[Week 7 blog post]
The (re-)negotiation of government perception of ‘the’ public.
There is a big debate among watchers of new media about how privacy is going to work as everyday life becomes increasingly digital, and lived on the web.
In this week’s ARTS2090 readings, Gillespie (2014) argues that the reaction to Facebook’s social experiment signalled “a deeper discomfort about an information environment where the content is ours but the selection is theirs.”
In the recent social experiment, Facebook opened the door for researchers to make “alterations in the News Feeds of 310,000 Facebook users, excluding a handful of status updates from friends that had either happy words or sad words, and measuring what those users subsequently posted for its emotional content” (Gillespie, 2014).
Gillespie (2014) says although the research evoked an “intense response on the part of press, academics, and Facebook users” this was just one specific instance which had been “latched” onto. This was symptomatic of a general move towards new modes, gradations and power structures of the digital age which defied the traditional neat split between public and private.
In 2012, the Snowdon leaks have shown the unprecedentedly massive scale of information and the new controls around access to that. Snowdon leaked more information than anyone before him ever had, revealing a huge state surveillance program which was often focused on innocent citizens. But the state’s overreach was brought down by one tech-savvy leaker. (None of which would have been possible in a pre-digital mass ‘public sphere’.)
In a more applied example of the emerging topography of citizens’ level of real – versus expected – privacy, Golumba (2013) explores one response triggered by Snowden’s leaks.“Among the digital elite, one of the more common reactions to the recent shocking disclosures about intelligence surveillance programs has been to suggest that the way to prevent government snooping is to encrypt all of our communications.” This approach Golumba decries, portraying it as self-serving anarchism, and pointing out that citizens using their technological nous to live outside the controls of parliamentary democracy, the constitution, (etc), is largely analogous to being a crimm in the ‘real world’.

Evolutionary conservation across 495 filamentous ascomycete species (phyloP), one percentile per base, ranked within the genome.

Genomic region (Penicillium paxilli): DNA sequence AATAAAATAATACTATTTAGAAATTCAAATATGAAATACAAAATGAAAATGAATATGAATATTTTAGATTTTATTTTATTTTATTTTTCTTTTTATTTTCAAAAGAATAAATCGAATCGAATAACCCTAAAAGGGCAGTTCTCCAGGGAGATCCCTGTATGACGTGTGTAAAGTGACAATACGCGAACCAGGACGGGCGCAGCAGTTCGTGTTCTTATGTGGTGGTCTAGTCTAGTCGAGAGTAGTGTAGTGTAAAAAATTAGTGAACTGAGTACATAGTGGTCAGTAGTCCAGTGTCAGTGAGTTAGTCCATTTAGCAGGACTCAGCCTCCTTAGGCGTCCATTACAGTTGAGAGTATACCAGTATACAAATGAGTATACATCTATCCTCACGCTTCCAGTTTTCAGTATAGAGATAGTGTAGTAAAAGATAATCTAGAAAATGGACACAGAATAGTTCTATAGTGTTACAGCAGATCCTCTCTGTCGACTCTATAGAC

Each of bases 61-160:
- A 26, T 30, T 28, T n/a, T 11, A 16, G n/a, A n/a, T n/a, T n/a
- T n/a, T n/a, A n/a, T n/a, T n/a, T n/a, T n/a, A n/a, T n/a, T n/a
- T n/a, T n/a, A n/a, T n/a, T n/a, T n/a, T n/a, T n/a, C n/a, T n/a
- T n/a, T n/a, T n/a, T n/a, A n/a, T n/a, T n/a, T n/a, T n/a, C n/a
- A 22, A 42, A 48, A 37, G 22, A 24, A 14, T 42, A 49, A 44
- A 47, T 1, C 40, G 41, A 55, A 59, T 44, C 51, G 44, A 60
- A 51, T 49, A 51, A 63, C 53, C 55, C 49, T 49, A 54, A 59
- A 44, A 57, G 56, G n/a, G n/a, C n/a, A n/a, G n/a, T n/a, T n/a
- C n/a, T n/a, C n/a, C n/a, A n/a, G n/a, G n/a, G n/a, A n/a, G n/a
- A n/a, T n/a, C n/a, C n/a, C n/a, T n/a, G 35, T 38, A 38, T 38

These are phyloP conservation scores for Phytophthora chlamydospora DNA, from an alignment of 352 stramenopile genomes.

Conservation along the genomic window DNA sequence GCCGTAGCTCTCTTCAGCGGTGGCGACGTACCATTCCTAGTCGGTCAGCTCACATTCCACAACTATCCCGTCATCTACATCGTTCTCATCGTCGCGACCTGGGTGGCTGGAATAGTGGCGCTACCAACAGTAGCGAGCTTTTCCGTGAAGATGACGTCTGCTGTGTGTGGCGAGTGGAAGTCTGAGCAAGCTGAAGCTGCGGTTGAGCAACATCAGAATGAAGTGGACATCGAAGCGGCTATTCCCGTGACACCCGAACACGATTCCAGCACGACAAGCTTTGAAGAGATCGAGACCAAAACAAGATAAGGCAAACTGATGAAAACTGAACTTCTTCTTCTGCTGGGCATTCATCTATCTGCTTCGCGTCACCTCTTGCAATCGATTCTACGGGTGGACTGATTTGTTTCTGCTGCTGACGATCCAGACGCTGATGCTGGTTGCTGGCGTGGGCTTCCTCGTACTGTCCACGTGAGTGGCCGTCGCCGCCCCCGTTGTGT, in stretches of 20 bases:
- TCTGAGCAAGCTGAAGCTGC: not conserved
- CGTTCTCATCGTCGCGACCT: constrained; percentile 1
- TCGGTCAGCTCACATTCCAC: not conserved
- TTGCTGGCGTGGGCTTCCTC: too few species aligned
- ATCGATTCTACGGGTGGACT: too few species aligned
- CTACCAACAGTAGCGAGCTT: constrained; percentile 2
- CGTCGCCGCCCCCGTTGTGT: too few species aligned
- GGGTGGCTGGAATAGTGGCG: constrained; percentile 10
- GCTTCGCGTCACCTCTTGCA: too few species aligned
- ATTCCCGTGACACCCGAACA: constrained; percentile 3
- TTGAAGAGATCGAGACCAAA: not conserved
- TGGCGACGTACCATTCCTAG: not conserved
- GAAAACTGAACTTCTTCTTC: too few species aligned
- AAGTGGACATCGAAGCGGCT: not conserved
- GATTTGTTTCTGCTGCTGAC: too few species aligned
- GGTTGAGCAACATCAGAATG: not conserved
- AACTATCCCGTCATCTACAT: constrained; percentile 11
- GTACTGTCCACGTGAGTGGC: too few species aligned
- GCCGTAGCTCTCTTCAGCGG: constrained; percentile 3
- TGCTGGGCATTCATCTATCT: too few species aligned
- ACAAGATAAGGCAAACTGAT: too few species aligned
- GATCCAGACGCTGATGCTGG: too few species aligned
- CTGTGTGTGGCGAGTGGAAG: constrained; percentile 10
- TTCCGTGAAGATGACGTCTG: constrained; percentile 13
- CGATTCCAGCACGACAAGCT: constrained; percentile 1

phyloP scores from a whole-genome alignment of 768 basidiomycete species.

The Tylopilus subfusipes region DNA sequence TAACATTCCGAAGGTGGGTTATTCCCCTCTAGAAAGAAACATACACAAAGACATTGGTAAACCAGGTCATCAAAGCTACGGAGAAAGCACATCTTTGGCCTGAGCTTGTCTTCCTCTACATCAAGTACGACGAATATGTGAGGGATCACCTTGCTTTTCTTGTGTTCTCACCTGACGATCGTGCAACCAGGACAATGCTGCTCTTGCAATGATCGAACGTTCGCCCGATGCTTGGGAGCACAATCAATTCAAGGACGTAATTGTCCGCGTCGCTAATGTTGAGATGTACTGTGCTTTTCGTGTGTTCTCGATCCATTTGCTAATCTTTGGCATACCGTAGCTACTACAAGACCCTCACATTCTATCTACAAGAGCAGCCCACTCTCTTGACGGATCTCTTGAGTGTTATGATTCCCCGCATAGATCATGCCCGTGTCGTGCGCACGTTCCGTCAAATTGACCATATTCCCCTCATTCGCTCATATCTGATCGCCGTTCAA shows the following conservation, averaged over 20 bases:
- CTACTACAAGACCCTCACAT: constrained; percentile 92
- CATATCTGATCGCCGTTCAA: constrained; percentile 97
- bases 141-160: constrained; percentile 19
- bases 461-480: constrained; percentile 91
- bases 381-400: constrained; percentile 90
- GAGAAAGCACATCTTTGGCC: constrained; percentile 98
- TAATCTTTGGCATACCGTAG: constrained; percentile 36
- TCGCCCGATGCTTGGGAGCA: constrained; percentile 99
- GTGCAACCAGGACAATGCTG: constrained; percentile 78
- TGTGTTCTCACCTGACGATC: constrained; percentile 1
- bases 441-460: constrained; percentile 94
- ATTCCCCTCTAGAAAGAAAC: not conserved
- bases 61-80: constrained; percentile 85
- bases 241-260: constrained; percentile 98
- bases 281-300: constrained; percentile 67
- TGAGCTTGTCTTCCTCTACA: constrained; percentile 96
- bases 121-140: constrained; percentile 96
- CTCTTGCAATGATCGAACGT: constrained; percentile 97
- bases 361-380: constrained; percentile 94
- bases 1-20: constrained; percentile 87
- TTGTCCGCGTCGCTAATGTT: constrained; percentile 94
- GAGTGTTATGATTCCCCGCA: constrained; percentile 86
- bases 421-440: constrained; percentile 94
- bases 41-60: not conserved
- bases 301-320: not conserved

Gillespie and Golumba both call for a more widespread debate. I agree, but also think it’s important to not that any practical policy or legal outcomes that may emerge from such a debate, will come from government. Given actual changes in a citizens real rights to privacy will be negotiated through the usual system of social power – the parliament – it is maybe more prescient to think about how corporations and government’s are thinking about us. That is, to acknowledge the government thinks about ‘us’ (citizens) as being constituted by various publics.
“Some have argued that Facebook and other social media are now a kind of quasi public spheres” Gillespie (2013) tells us. In the same way, governments operate by segmenting components of the voting public (the wealthy, the “battlers”, business) and spinning their message and policies strategically.
Government agencies now fight crime and maintain law and order online – regrettably their surveillance and profiling seems to have, in many cases, extended to the covert and indiscriminate application on ordinary, un-suspected, and unsuspecting, citizens.
Gillespie and Golumba both argue for the need for a more widespread debate – but it seems to me that debate should be about how governments and their agencies perceive ‘us’, the public. This would necessitate a move away from Habermasian perspective of a mass, relatively homogenous, ‘public sphere’ (1991) towards a more realistic understanding of modern publics as fragmented, decentralised, and often online.
Away from the ‘mass (print) media’, towards the fragmented publics of the internet and an increasingly individualistic society.
Today I happened across a VICE news article in which Cherney (2014) details how the U.S. Justice Department created a fake Facebook profile and impersonated a woman who’d been convicted of involvement in a drug-ring run by her boyfriend. She is suing, and is especially angry that her children were included in the photos uploaded to the fake account by the Justice Department operative.
What does it say about the way governments view that woman that they would think it’s okay to impersonate her and her family and obviously put them in danger because it made it look like she was cooperating with police (drug lords don’t like snitches).
And would the government have used technology to invade her privacy that way if she’d been engaged in white-collar crime?
Privacy online is part of the soup of parliament, courts, the constitution and social norms that denotes what powers the citizenry, corporations and everyone has (or doesn’t have). The internet, as well as raising new questions about public/versus private lives, raises opportunities for government to segment and position in contest the voting public, which in turn raises opportunities for abuse of less powerful groups (*read, muslims, first peoples).
Until we think about how that works, we will be one step behind on the specific issues like privacy and surveillance.
Cheney N, 2014, The DEA Is Using Facebook to Bust Drug Dealers — and Is Now Getting Sued for It, VICE News, October 10,
Gillespie T, 2014, Facebook’s algorithm — why our assumptions are wrong, and our concerns are right, Culturally Digital (BLOG), July 4,
Golumba D, 2013, Opt-Out Citizenship: End-to-End Encryption and Constitutional Governance, Uncomputing (BLOG), August 8,
Habermas J, 1991, The Structural Transformation of the public sphere – an inquiry into a category of bourgeois society, MIT Press,